For many years, the Christmas Parade of Lights was organized and run by the Lions Club of Santa Maria. During the first years, the parade ran south on Broadway, from Fesler to Boone streets. Surprisingly, traffic was allowed to continue on Broadway, using the western lane, and the parade ran down the east side of the street!

In 1994, the parade did not happen at all. Disappointed in the loss of this annual holiday tradition, some local Rotarians in the Santa Maria Breakfast Rotary Club decided to take on the project of resurrecting the parade and making it bigger and better than ever. They were assisted with the early financial support of the BSanta Maria Times.C

It was decided to make this a real community event, by asking participants and viewers alike to bring non-perishable food to the parade to be donated for the benefit of the Salvation Army.

As a result, this effort has grown into the largest canned food drive of its kind on the Central Coast. Last year, almost 3 tons of canned goods were collected for use in the summer months to follow. Because of the charitable focus of the parade, the theme over the years has been "The Joy of Giving."

One of the first things organizers did when the parade was revived in 1995 was to change the direction of the parade and start at the Santa Maria Inn and go north, finishing at the Town Center.

Rotarian organizers secured permission from the city and Caltrans to completely close Broadway during the parade. This allowed viewers to comfortably see the parade from both sides of the street, and provided for greater safety to the participants. Parade organizers also stationed announcers, in English and Spanish, along the parade route.

Realizing this effort was much too big for one Rotary Club, the second year (1996) saw the combination of all three Santa Maria Rotary Clubs (Breakfast, Noon and South), as well as the Rotary Club of Nipomo, come together to organize and run the event. It has been a joint effort ever since.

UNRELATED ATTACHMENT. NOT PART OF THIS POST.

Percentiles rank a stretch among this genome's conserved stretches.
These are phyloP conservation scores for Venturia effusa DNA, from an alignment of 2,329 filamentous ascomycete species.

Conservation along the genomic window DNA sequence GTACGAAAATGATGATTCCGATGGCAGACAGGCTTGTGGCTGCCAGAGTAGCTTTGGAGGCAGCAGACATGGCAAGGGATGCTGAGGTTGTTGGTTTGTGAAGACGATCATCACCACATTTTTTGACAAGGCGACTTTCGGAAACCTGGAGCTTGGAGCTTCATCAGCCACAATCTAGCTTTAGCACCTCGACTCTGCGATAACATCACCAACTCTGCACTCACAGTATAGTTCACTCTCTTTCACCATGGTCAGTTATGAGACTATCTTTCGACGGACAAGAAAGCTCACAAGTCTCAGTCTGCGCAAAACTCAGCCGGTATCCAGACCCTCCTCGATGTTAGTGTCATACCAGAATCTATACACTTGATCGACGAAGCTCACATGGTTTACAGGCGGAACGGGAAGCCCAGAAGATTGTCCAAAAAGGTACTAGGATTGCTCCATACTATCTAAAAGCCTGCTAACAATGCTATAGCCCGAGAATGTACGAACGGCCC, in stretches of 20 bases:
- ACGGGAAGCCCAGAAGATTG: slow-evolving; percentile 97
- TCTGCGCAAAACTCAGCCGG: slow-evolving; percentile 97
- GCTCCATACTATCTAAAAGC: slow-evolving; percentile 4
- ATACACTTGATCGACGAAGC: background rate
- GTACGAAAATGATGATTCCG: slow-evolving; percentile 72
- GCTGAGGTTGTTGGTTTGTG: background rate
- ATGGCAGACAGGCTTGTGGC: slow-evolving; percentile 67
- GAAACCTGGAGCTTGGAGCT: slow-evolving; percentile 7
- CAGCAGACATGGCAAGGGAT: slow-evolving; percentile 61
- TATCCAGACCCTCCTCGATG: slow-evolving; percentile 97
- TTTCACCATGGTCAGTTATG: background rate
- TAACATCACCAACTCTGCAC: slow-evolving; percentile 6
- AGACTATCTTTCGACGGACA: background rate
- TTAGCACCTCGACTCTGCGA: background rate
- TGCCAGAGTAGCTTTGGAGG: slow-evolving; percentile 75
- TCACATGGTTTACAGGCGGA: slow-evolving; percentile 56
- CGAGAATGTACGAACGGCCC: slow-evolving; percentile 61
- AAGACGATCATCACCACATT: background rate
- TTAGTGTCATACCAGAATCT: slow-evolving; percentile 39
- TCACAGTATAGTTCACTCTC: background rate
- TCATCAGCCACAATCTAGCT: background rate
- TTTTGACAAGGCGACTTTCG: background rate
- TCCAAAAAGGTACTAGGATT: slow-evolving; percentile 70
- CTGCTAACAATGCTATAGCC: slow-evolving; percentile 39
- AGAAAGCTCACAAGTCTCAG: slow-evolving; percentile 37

In 1997, organizers purchased figurines from the proceeds of the sponsorship, and with help from the city, placed them along the median in front of the mall. In 2001, local television station KCOY/KKFX began broadcasting the parade live.

In 2003, due to the large crowds that were turning out for the event 8 estimated now at some 30,000 people, the parade route was extended starting at Stowell and Broadway.

For the first time in 2004, new holiday banners were hung on Broadway. These banners were the result of donations from the local Rotary Clubs and the Santa Maria Valley Chamber of Commerce.

In 2006, the parade had over 2,500 participants. Approximately 100 local Rotarians, along with almost 250 community volunteers participated.

Planning for the parade begins each year in August. As a new feature of the 2006 parade, a California Highway Patrol (CHP) helicopter flew over the route to signal the parade?s start. The CHP helicopter is scheduled to fly over the parade route again this year.

Rotary is constantly looking for ways to improve the parade. This year, a new feature of the parade experience will be the Rotary Winter Wonderland, which will be located at the Town Center.

The Winter Wonderland will encompass an area approximately 40 feet by 40 feet and offer kids up to 8 years old a chance to frolic in a winter snowy environment while enjoying the parade.

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